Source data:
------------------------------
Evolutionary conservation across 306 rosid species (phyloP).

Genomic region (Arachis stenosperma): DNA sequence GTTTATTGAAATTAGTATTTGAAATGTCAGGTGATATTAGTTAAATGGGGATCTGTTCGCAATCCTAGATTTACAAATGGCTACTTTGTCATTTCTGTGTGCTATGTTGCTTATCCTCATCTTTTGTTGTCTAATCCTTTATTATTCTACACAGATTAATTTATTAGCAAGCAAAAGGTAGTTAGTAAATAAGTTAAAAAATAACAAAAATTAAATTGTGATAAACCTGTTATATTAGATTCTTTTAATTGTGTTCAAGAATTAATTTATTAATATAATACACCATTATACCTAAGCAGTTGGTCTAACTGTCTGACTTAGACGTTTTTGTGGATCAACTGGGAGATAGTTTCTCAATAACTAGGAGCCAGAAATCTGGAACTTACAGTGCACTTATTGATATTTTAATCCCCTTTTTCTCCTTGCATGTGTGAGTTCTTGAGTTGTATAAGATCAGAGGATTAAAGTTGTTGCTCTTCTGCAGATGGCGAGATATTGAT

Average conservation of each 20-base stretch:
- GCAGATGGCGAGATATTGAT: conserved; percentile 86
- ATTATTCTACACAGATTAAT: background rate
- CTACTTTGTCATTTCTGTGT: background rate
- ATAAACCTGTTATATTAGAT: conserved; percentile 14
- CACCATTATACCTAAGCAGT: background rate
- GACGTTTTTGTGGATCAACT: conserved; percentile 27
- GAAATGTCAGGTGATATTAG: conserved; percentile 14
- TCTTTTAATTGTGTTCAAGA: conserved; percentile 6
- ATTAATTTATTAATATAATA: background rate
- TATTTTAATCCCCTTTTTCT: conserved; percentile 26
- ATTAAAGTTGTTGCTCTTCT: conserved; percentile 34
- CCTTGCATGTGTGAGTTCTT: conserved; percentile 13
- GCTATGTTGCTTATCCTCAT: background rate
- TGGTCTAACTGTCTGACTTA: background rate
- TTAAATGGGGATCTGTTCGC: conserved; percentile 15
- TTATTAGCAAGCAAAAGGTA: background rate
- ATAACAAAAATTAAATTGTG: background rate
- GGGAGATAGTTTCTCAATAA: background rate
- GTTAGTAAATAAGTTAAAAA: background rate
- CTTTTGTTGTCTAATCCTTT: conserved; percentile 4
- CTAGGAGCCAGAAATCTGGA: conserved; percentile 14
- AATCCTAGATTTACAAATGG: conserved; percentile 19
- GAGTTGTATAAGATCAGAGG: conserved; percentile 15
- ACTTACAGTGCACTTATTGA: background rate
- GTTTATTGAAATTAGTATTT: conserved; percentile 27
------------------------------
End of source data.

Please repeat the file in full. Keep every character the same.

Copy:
Evolutionary conservation across 306 rosid species (phyloP).

Genomic region (Arachis stenosperma): DNA sequence GTTTATTGAAATTAGTATTTGAAATGTCAGGTGATATTAGTTAAATGGGGATCTGTTCGCAATCCTAGATTTACAAATGGCTACTTTGTCATTTCTGTGTGCTATGTTGCTTATCCTCATCTTTTGTTGTCTAATCCTTTATTATTCTACACAGATTAATTTATTAGCAAGCAAAAGGTAGTTAGTAAATAAGTTAAAAAATAACAAAAATTAAATTGTGATAAACCTGTTATATTAGATTCTTTTAATTGTGTTCAAGAATTAATTTATTAATATAATACACCATTATACCTAAGCAGTTGGTCTAACTGTCTGACTTAGACGTTTTTGTGGATCAACTGGGAGATAGTTTCTCAATAACTAGGAGCCAGAAATCTGGAACTTACAGTGCACTTATTGATATTTTAATCCCCTTTTTCTCCTTGCATGTGTGAGTTCTTGAGTTGTATAAGATCAGAGGATTAAAGTTGTTGCTCTTCTGCAGATGGCGAGATATTGAT

Average conservation of each 20-base stretch:
- GCAGATGGCGAGATATTGAT: conserved; percentile 86
- ATTATTCTACACAGATTAAT: background rate
- CTACTTTGTCATTTCTGTGT: background rate
- ATAAACCTGTTATATTAGAT: conserved; percentile 14
- CACCATTATACCTAAGCAGT: background rate
- GACGTTTTTGTGGATCAACT: conserved; percentile 27
- GAAATGTCAGGTGATATTAG: conserved; percentile 14
- TCTTTTAATTGTGTTCAAGA: conserved; percentile 6
- ATTAATTTATTAATATAATA: background rate
- TATTTTAATCCCCTTTTTCT: conserved; percentile 26
- ATTAAAGTTGTTGCTCTTCT: conserved; percentile 34
- CCTTGCATGTGTGAGTTCTT: conserved; percentile 13
- GCTATGTTGCTTATCCTCAT: background rate
- TGGTCTAACTGTCTGACTTA: background rate
- TTAAATGGGGATCTGTTCGC: conserved; percentile 15
- TTATTAGCAAGCAAAAGGTA: background rate
- ATAACAAAAATTAAATTGTG: background rate
- GGGAGATAGTTTCTCAATAA: background rate
- GTTAGTAAATAAGTTAAAAA: background rate
- CTTTTGTTGTCTAATCCTTT: conserved; percentile 4
- CTAGGAGCCAGAAATCTGGA: conserved; percentile 14
- AATCCTAGATTTACAAATGG: conserved; percentile 19
- GAGTTGTATAAGATCAGAGG: conserved; percentile 15
- ACTTACAGTGCACTTATTGA: background rate
- GTTTATTGAAATTAGTATTT: conserved; percentile 27